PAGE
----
Amélie (2001)

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Amélie (original French title: Le Fabuleux Destin d’Amélie Poulain “The Fabulous Destiny of Amélie Poulain”) is a fun and beautiful film which follows the journey of Amélie Poulain (Audrey Tautou) from a life of anxious isolation, to that of good Samaritan, helping others, and ultimately herself, find happiness.

Amélie’s isolation stems from her ex-Army doctor father, who never touches her, except while administering her monthly check-up, and her nervous schoolmistress mother who is constantly worried about Amélie’s education. Amélie’s condition worsens when her mother dies as a result of someone else’s suicide. As an adult, Amélie pursues a career as a waitress. One day, while hearing the news of Princess Di’s death on TV, everything changes. Amélie drops a bottle cap, which breaks loose a piece of tile that was hiding a box of childhood treasures placed there years ago by a young boy. Amélie decides to find the boy, who is now a grown man, and return his treasures to him. Upon seeing how happy this makes him, Amélie dedicates her life to bringing these little moments of happiness to the lives of others. Meanwhile, Amélie picks up a lost photo album, dropped by a man who collects discarded photo booth pictures. Between her good deeds, Amélie leads the owner of the photo album around on a wild goose chase, as she’s too shy to approach him to return his book and get to know him better. Through all of this, Amélie’s shut-in neighbor, Mr. Glass Man (Serge Merlin), named so for his brittle bones, helps Amélie build her confidence as she helps him solve a problem with his painting.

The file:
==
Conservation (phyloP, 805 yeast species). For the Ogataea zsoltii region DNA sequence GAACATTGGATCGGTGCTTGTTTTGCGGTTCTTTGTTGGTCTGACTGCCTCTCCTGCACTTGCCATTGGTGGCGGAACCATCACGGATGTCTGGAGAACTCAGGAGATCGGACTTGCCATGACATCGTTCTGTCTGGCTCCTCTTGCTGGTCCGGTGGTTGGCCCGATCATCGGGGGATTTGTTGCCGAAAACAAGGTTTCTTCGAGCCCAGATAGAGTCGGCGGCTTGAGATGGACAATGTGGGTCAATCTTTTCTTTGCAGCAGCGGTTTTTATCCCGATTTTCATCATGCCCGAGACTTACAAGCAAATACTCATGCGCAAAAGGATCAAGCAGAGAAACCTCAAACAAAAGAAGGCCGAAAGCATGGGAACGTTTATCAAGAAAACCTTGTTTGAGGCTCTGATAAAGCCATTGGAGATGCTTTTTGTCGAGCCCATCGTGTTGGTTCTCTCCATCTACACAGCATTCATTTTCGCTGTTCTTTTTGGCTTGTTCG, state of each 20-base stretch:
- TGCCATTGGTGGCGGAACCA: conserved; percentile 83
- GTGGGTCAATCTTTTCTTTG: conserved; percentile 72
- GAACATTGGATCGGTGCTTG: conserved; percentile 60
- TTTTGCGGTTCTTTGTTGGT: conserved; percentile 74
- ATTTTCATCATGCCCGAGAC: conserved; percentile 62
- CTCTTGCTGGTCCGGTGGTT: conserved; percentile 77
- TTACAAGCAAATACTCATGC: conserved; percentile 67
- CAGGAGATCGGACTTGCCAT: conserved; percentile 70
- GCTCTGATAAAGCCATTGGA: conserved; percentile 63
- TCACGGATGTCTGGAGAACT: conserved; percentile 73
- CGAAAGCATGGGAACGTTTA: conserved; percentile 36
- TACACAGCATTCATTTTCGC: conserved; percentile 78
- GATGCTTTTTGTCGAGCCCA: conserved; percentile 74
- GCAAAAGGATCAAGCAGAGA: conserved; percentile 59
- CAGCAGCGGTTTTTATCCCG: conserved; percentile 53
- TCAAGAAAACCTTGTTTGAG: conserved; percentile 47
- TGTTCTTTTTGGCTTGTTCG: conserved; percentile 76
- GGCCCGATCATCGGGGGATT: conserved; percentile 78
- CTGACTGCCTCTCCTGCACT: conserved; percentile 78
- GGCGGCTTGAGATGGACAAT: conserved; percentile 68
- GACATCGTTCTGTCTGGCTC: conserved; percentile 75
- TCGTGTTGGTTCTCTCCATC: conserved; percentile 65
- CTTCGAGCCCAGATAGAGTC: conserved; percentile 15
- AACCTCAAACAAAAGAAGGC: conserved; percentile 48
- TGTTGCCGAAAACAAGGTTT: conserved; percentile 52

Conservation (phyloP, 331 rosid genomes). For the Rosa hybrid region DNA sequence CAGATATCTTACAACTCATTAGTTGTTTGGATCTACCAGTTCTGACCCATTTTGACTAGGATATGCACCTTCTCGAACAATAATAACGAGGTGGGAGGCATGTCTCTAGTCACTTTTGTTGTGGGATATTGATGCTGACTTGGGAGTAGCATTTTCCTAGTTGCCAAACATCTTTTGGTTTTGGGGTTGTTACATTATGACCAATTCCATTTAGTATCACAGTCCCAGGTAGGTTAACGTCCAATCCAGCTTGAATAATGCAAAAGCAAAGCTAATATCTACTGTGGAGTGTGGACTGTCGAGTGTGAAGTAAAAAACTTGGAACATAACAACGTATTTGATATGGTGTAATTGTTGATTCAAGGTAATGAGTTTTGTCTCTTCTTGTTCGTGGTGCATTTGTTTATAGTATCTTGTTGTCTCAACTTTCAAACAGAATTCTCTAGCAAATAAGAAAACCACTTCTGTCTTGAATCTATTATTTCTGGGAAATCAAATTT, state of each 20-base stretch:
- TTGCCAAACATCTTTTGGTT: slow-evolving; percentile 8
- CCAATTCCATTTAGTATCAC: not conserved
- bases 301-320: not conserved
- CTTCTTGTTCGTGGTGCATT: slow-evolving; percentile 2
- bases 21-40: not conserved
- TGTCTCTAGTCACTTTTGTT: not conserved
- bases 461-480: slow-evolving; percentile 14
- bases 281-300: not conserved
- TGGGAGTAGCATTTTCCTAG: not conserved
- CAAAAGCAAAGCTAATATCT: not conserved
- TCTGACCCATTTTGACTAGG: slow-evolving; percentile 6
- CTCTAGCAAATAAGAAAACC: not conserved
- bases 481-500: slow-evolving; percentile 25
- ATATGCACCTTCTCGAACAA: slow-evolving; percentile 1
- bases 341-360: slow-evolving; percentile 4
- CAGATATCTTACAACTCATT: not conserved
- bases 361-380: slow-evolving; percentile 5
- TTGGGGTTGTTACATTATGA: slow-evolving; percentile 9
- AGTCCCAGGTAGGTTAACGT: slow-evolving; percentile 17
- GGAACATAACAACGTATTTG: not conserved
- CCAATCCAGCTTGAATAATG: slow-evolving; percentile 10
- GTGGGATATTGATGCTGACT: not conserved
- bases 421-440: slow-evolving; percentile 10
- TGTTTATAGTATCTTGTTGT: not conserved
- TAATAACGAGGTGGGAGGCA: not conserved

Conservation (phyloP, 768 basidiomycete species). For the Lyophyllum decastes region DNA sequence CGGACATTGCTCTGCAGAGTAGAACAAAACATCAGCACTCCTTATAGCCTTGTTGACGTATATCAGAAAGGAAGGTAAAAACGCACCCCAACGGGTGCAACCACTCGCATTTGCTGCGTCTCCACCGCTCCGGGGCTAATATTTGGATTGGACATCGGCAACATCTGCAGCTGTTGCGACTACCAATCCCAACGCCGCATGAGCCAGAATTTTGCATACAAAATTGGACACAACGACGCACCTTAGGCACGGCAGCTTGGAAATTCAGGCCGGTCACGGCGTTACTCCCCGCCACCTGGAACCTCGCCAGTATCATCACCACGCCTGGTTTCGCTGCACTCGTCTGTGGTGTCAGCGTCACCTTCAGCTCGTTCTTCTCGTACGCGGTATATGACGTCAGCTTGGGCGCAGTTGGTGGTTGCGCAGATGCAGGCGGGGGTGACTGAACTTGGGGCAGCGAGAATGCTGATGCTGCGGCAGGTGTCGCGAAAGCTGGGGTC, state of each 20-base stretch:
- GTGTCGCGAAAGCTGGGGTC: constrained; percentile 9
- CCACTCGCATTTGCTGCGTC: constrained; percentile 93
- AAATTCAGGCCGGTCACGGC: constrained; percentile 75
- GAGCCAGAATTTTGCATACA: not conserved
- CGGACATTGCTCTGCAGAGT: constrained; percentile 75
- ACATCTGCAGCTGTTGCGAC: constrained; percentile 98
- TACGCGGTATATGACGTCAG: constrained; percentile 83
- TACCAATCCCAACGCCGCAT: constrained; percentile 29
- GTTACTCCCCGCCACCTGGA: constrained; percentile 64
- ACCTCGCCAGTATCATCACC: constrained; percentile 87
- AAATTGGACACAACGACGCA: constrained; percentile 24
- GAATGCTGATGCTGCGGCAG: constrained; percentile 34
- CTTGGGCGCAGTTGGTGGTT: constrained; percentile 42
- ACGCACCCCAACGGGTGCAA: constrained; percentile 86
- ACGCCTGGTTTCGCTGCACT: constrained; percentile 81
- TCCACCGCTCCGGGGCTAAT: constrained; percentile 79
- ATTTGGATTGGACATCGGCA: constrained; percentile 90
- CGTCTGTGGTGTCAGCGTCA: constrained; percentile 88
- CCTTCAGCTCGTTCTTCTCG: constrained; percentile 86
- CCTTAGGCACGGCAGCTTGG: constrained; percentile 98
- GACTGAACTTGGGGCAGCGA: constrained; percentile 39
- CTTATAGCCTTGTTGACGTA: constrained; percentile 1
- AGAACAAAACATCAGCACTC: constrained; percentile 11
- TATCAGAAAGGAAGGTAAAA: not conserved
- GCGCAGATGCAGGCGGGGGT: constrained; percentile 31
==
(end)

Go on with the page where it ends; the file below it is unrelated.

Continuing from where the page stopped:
We meet a variety of characters who filter in and out of Amélie’s life. As we meet them, the narrator quickly tells us of their likes and dislikes. These entertaining moments not only tell us about the characters, but gives us a window into the little things that bring them joy. We come away from the film with an appreciation for the simple pleasures in life.

Beautifully shot with a yellow overcast and purposefully over lit interiors, it always feels like morning, the time of day we get to start over, start fresh, and where anything is possible. The use of wide angle lenses is reminiscent of Terry Gilliam’s work and gives a surreal visual twist to Amélie’s good deeds. Audrey Tautou’s face loves the camera and it loves her back, her sly grin is both inviting and deflecting. It says, “I’m up to something, I’m not telling you what it is, but you can join me if you like.”

Amélie’s not the only unique character in this film. She’s surrounded by memorable characters who could have fallen out of a Coen Brothers or Gilliam film. Have you ever noticed that you remember what every character looked like in a Coen Brothers or Gilliam film? Likewise, in Amélie, each character, no matter how insignificant, is memorable and fun to watch.

If you’ve wanted to dip your toe into the world of foreign film, this is a great place to start. The characters, colours, and story, make it easy to get swept away in Amélie.

Film Rating: ★★★★★

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